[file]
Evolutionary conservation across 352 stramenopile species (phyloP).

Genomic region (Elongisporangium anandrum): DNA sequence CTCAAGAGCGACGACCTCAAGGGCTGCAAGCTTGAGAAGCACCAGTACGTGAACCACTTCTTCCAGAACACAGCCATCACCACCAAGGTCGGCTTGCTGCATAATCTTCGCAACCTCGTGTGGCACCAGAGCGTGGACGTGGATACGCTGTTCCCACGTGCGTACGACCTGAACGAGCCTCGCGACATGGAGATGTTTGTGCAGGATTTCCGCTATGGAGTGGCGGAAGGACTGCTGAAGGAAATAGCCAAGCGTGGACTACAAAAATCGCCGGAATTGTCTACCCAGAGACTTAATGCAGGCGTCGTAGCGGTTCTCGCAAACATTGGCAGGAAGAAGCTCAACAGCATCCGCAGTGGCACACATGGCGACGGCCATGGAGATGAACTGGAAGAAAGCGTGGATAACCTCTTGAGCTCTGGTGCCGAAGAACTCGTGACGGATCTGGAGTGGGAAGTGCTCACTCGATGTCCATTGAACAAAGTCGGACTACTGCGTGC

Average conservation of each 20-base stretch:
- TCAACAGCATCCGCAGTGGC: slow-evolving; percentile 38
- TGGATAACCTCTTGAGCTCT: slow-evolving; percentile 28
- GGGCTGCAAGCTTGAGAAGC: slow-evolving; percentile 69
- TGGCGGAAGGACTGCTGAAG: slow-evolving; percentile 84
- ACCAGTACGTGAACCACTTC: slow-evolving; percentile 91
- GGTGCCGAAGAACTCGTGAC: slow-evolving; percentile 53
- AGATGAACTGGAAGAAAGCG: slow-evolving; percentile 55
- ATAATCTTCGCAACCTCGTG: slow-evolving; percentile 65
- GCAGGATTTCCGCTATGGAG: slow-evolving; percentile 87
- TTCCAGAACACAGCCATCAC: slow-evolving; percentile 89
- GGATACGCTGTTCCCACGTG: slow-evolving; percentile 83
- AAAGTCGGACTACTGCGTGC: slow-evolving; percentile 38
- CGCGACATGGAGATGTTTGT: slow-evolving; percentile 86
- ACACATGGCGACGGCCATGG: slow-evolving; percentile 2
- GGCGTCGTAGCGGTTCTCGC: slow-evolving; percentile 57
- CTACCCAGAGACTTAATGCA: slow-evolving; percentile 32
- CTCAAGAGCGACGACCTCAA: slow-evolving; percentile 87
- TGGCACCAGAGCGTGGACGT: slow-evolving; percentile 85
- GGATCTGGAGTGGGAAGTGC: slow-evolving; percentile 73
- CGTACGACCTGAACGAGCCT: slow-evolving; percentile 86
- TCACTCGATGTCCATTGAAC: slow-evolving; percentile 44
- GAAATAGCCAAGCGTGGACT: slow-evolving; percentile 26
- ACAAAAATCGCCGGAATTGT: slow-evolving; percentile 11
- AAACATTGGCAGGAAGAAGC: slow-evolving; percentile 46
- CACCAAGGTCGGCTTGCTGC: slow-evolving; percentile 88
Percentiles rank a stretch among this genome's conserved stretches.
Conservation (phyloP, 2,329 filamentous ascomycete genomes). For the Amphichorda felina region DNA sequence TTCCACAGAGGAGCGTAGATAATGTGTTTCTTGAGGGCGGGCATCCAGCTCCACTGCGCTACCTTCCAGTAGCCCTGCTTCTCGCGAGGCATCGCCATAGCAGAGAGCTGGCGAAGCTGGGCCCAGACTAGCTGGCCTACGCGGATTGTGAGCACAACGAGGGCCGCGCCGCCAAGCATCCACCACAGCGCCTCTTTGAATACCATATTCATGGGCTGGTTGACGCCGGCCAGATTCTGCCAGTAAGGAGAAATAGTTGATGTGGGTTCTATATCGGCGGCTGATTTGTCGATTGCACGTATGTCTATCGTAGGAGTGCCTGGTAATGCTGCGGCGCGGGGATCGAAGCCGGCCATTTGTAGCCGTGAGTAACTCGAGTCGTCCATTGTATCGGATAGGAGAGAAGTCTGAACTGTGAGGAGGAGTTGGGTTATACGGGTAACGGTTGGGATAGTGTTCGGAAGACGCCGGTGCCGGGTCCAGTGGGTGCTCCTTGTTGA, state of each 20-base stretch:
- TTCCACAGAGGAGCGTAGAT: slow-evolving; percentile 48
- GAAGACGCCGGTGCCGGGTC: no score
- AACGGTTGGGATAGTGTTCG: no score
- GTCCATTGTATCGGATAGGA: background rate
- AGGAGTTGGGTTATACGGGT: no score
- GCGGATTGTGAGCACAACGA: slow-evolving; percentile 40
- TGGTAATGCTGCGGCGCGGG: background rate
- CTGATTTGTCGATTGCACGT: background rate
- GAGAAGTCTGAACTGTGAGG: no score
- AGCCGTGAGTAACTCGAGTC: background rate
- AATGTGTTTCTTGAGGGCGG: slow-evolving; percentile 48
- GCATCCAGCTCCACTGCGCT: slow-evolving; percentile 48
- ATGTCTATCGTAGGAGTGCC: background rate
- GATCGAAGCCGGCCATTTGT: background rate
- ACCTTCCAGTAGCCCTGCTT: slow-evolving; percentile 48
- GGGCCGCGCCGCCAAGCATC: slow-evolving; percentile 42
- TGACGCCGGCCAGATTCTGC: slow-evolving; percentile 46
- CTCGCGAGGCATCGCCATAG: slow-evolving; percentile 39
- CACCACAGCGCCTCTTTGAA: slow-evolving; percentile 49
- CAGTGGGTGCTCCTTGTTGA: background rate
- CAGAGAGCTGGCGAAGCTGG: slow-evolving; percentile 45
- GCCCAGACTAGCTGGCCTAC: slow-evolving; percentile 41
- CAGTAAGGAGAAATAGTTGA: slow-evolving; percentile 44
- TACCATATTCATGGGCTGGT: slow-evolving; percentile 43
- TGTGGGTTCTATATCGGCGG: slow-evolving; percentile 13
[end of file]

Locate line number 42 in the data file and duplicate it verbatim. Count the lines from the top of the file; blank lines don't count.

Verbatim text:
- GCATCCAGCTCCACTGCGCT: slow-evolving; percentile 48